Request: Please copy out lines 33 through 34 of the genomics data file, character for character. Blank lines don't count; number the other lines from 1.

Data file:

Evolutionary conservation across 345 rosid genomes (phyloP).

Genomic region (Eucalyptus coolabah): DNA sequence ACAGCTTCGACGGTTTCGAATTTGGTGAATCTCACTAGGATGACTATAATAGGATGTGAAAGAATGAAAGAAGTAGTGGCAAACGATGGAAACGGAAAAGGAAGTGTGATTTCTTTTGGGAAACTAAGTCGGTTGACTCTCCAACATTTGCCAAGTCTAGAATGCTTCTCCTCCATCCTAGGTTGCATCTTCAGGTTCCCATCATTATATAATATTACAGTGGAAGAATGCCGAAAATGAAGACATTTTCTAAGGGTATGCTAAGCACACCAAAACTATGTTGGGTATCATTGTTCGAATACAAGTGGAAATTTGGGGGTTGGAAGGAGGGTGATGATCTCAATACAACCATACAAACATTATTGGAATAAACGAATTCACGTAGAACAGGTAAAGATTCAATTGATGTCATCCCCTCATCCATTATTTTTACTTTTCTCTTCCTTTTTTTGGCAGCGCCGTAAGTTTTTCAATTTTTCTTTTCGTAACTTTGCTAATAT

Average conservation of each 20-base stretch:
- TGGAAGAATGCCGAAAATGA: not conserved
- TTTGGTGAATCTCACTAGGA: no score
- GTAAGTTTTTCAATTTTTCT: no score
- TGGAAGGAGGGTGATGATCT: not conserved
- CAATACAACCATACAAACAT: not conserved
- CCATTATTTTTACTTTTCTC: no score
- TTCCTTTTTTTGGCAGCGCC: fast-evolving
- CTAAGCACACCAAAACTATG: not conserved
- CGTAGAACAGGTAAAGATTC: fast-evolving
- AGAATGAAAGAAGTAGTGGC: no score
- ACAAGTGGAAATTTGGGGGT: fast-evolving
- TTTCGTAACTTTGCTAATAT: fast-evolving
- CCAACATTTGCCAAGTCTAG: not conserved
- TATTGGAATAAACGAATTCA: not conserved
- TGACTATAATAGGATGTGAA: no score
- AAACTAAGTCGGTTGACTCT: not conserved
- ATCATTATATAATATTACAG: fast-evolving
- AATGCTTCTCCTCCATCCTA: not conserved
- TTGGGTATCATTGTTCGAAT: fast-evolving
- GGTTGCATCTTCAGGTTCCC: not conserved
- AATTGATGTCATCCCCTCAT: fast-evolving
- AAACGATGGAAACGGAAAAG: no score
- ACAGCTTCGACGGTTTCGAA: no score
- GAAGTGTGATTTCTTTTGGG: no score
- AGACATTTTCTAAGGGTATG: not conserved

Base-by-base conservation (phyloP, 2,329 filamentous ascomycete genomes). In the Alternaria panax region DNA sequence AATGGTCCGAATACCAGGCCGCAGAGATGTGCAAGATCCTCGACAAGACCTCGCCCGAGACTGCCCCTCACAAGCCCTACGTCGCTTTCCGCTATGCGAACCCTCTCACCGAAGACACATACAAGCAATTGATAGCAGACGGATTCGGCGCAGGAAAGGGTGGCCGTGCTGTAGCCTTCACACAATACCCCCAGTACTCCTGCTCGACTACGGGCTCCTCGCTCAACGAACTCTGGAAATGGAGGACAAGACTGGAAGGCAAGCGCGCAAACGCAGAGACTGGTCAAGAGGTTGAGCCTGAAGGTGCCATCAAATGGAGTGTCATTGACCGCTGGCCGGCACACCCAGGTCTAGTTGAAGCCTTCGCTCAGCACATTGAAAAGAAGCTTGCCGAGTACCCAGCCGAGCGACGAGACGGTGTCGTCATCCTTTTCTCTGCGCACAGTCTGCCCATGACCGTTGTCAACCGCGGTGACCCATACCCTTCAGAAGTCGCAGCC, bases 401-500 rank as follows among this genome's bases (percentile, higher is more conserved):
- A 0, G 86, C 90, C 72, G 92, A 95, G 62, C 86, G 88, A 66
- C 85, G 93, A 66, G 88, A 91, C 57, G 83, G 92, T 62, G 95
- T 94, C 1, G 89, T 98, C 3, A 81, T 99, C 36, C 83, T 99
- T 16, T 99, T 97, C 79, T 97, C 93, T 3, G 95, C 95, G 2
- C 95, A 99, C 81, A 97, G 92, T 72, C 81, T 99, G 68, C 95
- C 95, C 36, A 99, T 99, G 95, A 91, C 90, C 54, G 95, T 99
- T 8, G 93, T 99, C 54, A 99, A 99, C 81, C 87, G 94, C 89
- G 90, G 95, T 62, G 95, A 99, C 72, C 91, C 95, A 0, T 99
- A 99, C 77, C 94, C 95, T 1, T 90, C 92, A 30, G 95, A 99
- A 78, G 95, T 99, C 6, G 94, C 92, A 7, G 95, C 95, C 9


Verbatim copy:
- T 16, T 99, T 97, C 79, T 97, C 93, T 3, G 95, C 95, G 2
- C 95, A 99, C 81, A 97, G 92, T 72, C 81, T 99, G 68, C 95